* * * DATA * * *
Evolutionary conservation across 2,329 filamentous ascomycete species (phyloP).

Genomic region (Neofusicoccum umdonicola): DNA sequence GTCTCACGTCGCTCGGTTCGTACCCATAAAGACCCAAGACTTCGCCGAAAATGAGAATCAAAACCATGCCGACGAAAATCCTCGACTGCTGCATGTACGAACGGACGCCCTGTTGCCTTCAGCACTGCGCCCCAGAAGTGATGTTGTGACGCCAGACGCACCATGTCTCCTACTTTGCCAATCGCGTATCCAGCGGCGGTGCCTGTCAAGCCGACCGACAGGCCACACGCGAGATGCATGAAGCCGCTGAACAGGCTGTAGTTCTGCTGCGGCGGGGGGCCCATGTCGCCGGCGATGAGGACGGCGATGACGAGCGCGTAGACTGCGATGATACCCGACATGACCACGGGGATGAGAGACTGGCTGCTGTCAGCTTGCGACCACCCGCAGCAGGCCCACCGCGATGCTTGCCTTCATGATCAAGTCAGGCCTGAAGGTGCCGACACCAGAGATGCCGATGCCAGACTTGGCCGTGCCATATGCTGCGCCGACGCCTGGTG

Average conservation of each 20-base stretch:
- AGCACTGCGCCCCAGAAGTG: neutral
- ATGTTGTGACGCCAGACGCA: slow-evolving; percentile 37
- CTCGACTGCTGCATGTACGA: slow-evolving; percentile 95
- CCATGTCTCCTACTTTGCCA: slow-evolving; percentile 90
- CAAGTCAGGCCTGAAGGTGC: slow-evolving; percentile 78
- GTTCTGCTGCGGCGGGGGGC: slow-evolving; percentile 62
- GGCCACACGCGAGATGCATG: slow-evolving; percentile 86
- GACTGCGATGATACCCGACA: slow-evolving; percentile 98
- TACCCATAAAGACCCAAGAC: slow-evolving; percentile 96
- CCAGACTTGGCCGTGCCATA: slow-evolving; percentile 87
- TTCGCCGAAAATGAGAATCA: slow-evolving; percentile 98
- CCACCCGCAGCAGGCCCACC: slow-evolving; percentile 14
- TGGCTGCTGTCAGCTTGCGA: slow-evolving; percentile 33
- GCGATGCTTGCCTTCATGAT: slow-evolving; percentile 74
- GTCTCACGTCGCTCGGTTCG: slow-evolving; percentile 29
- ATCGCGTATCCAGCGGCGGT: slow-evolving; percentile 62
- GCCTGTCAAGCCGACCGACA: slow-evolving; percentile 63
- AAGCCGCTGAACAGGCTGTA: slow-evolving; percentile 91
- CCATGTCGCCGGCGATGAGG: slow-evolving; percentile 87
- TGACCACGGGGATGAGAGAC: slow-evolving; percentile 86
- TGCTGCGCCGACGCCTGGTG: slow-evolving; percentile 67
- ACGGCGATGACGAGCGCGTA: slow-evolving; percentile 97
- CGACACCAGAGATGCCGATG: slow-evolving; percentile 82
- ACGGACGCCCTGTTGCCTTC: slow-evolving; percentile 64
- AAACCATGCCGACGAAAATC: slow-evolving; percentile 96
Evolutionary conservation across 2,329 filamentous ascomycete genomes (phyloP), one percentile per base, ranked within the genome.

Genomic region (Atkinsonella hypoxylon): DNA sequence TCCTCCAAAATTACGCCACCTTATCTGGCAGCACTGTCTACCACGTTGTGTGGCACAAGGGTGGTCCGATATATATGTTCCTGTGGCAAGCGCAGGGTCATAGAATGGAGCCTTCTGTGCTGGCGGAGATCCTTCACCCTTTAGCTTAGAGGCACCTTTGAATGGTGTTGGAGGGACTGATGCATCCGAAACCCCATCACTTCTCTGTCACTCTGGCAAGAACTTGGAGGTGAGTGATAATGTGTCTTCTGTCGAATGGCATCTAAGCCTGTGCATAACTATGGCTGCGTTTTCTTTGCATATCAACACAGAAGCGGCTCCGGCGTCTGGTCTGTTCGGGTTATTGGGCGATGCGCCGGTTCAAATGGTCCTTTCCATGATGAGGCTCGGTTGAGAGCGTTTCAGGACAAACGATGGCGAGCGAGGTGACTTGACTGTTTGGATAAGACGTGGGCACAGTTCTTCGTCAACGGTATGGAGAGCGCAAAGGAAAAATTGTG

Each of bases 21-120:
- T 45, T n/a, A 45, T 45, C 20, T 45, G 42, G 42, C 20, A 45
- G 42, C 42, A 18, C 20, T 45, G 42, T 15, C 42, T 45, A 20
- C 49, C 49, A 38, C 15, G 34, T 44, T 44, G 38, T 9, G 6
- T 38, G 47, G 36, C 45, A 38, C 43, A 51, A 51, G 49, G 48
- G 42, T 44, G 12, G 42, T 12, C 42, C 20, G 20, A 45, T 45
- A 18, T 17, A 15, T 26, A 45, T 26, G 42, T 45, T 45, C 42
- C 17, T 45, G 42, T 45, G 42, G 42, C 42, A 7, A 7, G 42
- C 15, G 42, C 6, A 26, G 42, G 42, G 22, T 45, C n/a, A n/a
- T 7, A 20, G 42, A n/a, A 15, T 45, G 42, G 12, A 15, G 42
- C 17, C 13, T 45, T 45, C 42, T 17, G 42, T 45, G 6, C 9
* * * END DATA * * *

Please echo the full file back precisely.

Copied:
Evolutionary conservation across 2,329 filamentous ascomycete species (phyloP).

Genomic region (Neofusicoccum umdonicola): DNA sequence GTCTCACGTCGCTCGGTTCGTACCCATAAAGACCCAAGACTTCGCCGAAAATGAGAATCAAAACCATGCCGACGAAAATCCTCGACTGCTGCATGTACGAACGGACGCCCTGTTGCCTTCAGCACTGCGCCCCAGAAGTGATGTTGTGACGCCAGACGCACCATGTCTCCTACTTTGCCAATCGCGTATCCAGCGGCGGTGCCTGTCAAGCCGACCGACAGGCCACACGCGAGATGCATGAAGCCGCTGAACAGGCTGTAGTTCTGCTGCGGCGGGGGGCCCATGTCGCCGGCGATGAGGACGGCGATGACGAGCGCGTAGACTGCGATGATACCCGACATGACCACGGGGATGAGAGACTGGCTGCTGTCAGCTTGCGACCACCCGCAGCAGGCCCACCGCGATGCTTGCCTTCATGATCAAGTCAGGCCTGAAGGTGCCGACACCAGAGATGCCGATGCCAGACTTGGCCGTGCCATATGCTGCGCCGACGCCTGGTG

Average conservation of each 20-base stretch:
- AGCACTGCGCCCCAGAAGTG: neutral
- ATGTTGTGACGCCAGACGCA: slow-evolving; percentile 37
- CTCGACTGCTGCATGTACGA: slow-evolving; percentile 95
- CCATGTCTCCTACTTTGCCA: slow-evolving; percentile 90
- CAAGTCAGGCCTGAAGGTGC: slow-evolving; percentile 78
- GTTCTGCTGCGGCGGGGGGC: slow-evolving; percentile 62
- GGCCACACGCGAGATGCATG: slow-evolving; percentile 86
- GACTGCGATGATACCCGACA: slow-evolving; percentile 98
- TACCCATAAAGACCCAAGAC: slow-evolving; percentile 96
- CCAGACTTGGCCGTGCCATA: slow-evolving; percentile 87
- TTCGCCGAAAATGAGAATCA: slow-evolving; percentile 98
- CCACCCGCAGCAGGCCCACC: slow-evolving; percentile 14
- TGGCTGCTGTCAGCTTGCGA: slow-evolving; percentile 33
- GCGATGCTTGCCTTCATGAT: slow-evolving; percentile 74
- GTCTCACGTCGCTCGGTTCG: slow-evolving; percentile 29
- ATCGCGTATCCAGCGGCGGT: slow-evolving; percentile 62
- GCCTGTCAAGCCGACCGACA: slow-evolving; percentile 63
- AAGCCGCTGAACAGGCTGTA: slow-evolving; percentile 91
- CCATGTCGCCGGCGATGAGG: slow-evolving; percentile 87
- TGACCACGGGGATGAGAGAC: slow-evolving; percentile 86
- TGCTGCGCCGACGCCTGGTG: slow-evolving; percentile 67
- ACGGCGATGACGAGCGCGTA: slow-evolving; percentile 97
- CGACACCAGAGATGCCGATG: slow-evolving; percentile 82
- ACGGACGCCCTGTTGCCTTC: slow-evolving; percentile 64
- AAACCATGCCGACGAAAATC: slow-evolving; percentile 96
Evolutionary conservation across 2,329 filamentous ascomycete genomes (phyloP), one percentile per base, ranked within the genome.

Genomic region (Atkinsonella hypoxylon): DNA sequence TCCTCCAAAATTACGCCACCTTATCTGGCAGCACTGTCTACCACGTTGTGTGGCACAAGGGTGGTCCGATATATATGTTCCTGTGGCAAGCGCAGGGTCATAGAATGGAGCCTTCTGTGCTGGCGGAGATCCTTCACCCTTTAGCTTAGAGGCACCTTTGAATGGTGTTGGAGGGACTGATGCATCCGAAACCCCATCACTTCTCTGTCACTCTGGCAAGAACTTGGAGGTGAGTGATAATGTGTCTTCTGTCGAATGGCATCTAAGCCTGTGCATAACTATGGCTGCGTTTTCTTTGCATATCAACACAGAAGCGGCTCCGGCGTCTGGTCTGTTCGGGTTATTGGGCGATGCGCCGGTTCAAATGGTCCTTTCCATGATGAGGCTCGGTTGAGAGCGTTTCAGGACAAACGATGGCGAGCGAGGTGACTTGACTGTTTGGATAAGACGTGGGCACAGTTCTTCGTCAACGGTATGGAGAGCGCAAAGGAAAAATTGTG

Each of bases 21-120:
- T 45, T n/a, A 45, T 45, C 20, T 45, G 42, G 42, C 20, A 45
- G 42, C 42, A 18, C 20, T 45, G 42, T 15, C 42, T 45, A 20
- C 49, C 49, A 38, C 15, G 34, T 44, T 44, G 38, T 9, G 6
- T 38, G 47, G 36, C 45, A 38, C 43, A 51, A 51, G 49, G 48
- G 42, T 44, G 12, G 42, T 12, C 42, C 20, G 20, A 45, T 45
- A 18, T 17, A 15, T 26, A 45, T 26, G 42, T 45, T 45, C 42
- C 17, T 45, G 42, T 45, G 42, G 42, C 42, A 7, A 7, G 42
- C 15, G 42, C 6, A 26, G 42, G 42, G 22, T 45, C n/a, A n/a
- T 7, A 20, G 42, A n/a, A 15, T 45, G 42, G 12, A 15, G 42
- C 17, C 13, T 45, T 45, C 42, T 17, G 42, T 45, G 6, C 9